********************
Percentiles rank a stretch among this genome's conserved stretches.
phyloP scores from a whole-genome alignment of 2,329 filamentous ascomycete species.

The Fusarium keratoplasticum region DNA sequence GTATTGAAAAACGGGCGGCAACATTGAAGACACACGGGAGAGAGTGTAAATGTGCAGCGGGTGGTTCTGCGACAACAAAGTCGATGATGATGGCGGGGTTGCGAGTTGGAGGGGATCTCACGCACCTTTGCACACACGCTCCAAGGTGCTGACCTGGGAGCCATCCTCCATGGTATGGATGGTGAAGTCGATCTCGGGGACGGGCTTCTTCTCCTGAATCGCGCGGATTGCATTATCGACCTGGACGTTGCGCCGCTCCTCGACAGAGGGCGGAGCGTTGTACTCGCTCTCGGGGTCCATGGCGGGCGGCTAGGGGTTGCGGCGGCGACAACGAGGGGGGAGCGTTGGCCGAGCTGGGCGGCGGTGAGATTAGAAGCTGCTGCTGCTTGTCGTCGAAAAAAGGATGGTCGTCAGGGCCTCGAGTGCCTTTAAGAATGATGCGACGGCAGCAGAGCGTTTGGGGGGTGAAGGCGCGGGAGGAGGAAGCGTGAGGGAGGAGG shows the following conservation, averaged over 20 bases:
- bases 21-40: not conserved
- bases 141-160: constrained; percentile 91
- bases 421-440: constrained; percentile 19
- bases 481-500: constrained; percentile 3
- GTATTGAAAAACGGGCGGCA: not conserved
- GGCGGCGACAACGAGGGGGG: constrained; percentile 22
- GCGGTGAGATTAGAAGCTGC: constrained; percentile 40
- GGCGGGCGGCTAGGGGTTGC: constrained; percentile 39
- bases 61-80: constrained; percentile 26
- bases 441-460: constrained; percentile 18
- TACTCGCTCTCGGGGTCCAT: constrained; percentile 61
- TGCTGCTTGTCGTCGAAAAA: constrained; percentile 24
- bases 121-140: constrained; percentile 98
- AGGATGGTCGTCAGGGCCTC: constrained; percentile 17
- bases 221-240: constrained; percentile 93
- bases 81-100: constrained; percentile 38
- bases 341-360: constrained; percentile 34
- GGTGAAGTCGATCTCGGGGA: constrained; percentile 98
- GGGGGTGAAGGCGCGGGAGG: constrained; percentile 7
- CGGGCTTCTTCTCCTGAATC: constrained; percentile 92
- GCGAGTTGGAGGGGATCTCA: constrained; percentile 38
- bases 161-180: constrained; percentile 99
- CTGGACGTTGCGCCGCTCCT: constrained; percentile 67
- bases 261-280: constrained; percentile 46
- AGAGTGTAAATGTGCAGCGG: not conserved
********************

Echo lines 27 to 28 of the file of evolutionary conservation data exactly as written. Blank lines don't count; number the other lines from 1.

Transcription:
- bases 261-280: constrained; percentile 46
- AGAGTGTAAATGTGCAGCGG: not conserved